What you may have missed during Malaysia’s political quagmire

By , in Crime Nation on .

Kuala Lumpur, 24 August — With the country having been caught up with political developments and intrigue, it was quite easy to have overlooked at some of the criminal prosecution developments against several politicians.

Here’s a quick recap of some of the more prominent trials currently ongoing.

Najib Razak

Najib, 68, is charged with 25 counts of abuse of power and money laundering involving RM2.28bil of 1MDB funds.

The 1MDB linked corruption trial involving Najib, accused of laundering RM27mil of SRC International Sdn Bhd’s funds scheduled to begin on August 2nd was postponed by the High Court.

On August 11th, The Court of Appeal disallowed an application by lawyer Tan Sri Shafee Abdullah, appearing for Datuk Seri Najib Razak and his son Datuk Mohd Nazifuddin, to refer constitutional issues involving Section 106 (3) of the Income Tax Act to the Federal Court.

The Court of Appeal judge said the court would prefer to proceed with the appeal proper, which would cover the constitutional issues as well as other issues. Justice Abdul Karim, who presided with Justices Datuk Vazeer Alam Mydin Meera and Datuk Supang Lian, subsequently fixed Sept 9 to hear the appeals.

On August 17th, Hazem Abdul Rahman, former CEO of 1MDB told the High Court that Jho Low was present at 1MDB-related meetings that involved Najib, although there was no reason for him to be there. He further claimed instructions from Jho Low were as good as instructions from Najib.

On Aug 18, the court allowed Najib’s application for a short adjournment of the trial to attend a critical meeting between the coalition’s leaders to discuss the issue of the appointment of the new prime minister. The judge said that he only allowed the request due to the peculiar circumstance of the country’s situation.

During the trial, Tan Sri Shafee Abdullah claimed that Hazem was the one who had committed various wrongdoings in the company.

On August 19th, High Court judge Justice Collin Lawrence Sequerah furiously rebuked Najib as he was absent in court for his 1MDB trial. Najib’s lawyer informed the court that the Pekan MP had been summoned to Istana Negara.


Later when the trial commenced, Mohd Hazem denied that he failed to disclose to the company’s directors about a purported buyback agreement with a fake company to protect his salary and annual bonus amounting to RM2.72 million.

Mohd Hazem also told the High Court that the 1MDB had paid Bloomberg to list one of its funds to improve poor public perception of the investment portfolio.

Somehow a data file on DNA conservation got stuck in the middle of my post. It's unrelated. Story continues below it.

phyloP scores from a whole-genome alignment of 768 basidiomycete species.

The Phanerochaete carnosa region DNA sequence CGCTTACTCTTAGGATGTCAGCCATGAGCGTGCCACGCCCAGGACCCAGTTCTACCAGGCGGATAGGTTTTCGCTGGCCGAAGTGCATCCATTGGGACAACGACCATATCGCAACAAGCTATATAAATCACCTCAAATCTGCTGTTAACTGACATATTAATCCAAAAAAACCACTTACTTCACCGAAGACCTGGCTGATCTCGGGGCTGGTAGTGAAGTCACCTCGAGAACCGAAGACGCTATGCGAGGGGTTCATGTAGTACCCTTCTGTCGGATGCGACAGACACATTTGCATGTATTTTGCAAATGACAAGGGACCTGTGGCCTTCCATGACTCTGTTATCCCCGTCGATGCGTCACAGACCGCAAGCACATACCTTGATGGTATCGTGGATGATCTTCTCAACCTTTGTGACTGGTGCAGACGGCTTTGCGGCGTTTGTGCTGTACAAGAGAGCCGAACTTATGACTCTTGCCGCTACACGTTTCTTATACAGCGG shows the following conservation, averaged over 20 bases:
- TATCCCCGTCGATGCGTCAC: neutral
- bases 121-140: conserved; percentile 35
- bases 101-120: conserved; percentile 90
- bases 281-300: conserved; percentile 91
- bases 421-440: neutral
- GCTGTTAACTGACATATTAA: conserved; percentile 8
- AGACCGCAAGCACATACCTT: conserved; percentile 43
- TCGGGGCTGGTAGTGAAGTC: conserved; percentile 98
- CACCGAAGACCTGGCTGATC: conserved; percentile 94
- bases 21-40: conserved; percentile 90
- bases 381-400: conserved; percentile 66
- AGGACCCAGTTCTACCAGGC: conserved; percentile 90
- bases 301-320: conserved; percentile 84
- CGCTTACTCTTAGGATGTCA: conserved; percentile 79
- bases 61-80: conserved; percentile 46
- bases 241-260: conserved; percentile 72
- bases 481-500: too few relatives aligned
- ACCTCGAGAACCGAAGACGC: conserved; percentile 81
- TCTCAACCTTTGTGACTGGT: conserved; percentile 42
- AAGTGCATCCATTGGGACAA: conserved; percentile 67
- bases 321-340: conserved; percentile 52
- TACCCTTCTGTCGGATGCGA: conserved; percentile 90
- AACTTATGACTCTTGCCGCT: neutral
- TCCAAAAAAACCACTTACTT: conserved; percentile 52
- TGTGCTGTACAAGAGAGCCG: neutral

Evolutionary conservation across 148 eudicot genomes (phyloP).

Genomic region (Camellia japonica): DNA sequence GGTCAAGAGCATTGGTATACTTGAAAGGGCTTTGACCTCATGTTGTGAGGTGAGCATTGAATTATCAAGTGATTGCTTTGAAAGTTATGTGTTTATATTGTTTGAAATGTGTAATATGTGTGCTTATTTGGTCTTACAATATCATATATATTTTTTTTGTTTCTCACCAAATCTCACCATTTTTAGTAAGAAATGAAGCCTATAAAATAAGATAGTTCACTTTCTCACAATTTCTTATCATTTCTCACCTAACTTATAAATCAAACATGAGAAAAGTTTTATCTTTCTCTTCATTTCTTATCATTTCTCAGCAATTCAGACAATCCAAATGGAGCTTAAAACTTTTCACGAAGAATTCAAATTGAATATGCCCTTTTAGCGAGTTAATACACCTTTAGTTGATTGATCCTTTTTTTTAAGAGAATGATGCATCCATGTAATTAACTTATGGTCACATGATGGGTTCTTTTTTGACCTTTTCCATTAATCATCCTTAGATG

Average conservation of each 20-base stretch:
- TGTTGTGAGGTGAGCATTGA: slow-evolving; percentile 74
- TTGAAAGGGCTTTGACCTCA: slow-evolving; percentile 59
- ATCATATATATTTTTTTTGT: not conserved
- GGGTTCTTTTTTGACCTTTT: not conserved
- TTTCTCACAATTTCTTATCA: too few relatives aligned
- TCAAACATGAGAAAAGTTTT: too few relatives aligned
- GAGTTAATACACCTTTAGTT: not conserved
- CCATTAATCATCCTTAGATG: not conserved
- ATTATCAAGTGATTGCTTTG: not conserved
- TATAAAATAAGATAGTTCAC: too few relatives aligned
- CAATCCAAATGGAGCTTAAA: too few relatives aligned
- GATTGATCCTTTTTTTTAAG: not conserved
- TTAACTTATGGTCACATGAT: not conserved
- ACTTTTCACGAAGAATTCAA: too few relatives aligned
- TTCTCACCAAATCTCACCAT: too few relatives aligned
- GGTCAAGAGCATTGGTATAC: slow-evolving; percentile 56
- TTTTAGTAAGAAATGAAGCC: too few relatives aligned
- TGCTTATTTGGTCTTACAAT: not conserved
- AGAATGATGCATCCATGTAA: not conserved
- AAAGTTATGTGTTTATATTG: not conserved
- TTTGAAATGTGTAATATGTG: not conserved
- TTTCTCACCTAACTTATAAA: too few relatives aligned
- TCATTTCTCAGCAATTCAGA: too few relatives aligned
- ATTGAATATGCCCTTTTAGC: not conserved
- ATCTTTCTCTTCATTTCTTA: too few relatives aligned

Zahid Hamidi

Zahid faces 20 years’ imprisonment on 33 charges of receiving bribes amounting to some RM42 million from a company to extend its contract as operator of the foreign visa system.

His trial will likely be postponed for the third time as the Umno president has been admitted to a private hospital in Shah Alam. His trial, postponed twice due to MCO, was to resume on the 24th of August.

The High Court issued a subpoena for the attending doctor who is treating Zahid, to explain the latter’s medical condition.

Justice Collin Lawrence Sequerah issued the subpoena for the doctor from Avisena Specialist Hospital in Shah Alam after the court was informed that Zahid was unable to attend his corruption trial today.

The High Court is scheduled to hear submissions at the end of prosecution from today and on September 6 to September 9.

Lim Guan Eng

The former Penang chief minister is facing four charges in relation to the undersea tunnel project. He is accused of soliciting a 10% cut in profits from the project from Consortium Zenith BUCG’s managing director Datuk Zarul Ahmad, of seeking RM3.3 million in kickbacks to appoint Zarul’s company to undertake the project, and of dishonestly misappropriating RM208.7 million worth of state land to two companies.

On August 16th, Former Penang exco member Datuk Lim Hock Seng told the Sessions Court that Guan Eng did not disclose in exco meetings that he had prior discussions with Datuk Zarul over the construction of the multibillion-ringgit undersea tunnel project.

On August 19th, Datuk Lim testified that there was no indication in the MoU signed between the Penang state government and Beijing Urban Construction Group (BUCG) in 2011 that the undersea tunnel project would be awarded by way of open tender.

Datuk Lim, who was previously in charge of public works, public utilities, and transportation also told the sessions court that the payment to the contractor was made according to proper procedures, saying that the payment, in the form of a land swap, was approved by the Penang executive council.

On August 20th, the KL Sessions Court was told by the prosecution’s fourth witness, Muhamad Azrai, that Beijing Urban Construction Group (BUCG) supposedly had an advantage over other bidders in tendering for the Penang undersea tunnel project as it participated in several state government meetings, over a year before the project was eventually awarded.

Muhamad Azrai, who was with the State Economic Planning Unit also told the court that there was a conflict of interest on the part of the contractor, who sat in meetings together with state officers.

He said it was not proper for Consortium Zenith BUCG representatives to sit with them to provide suggestions on preparing the request for proposal (RFP) papers before an open tender was called.


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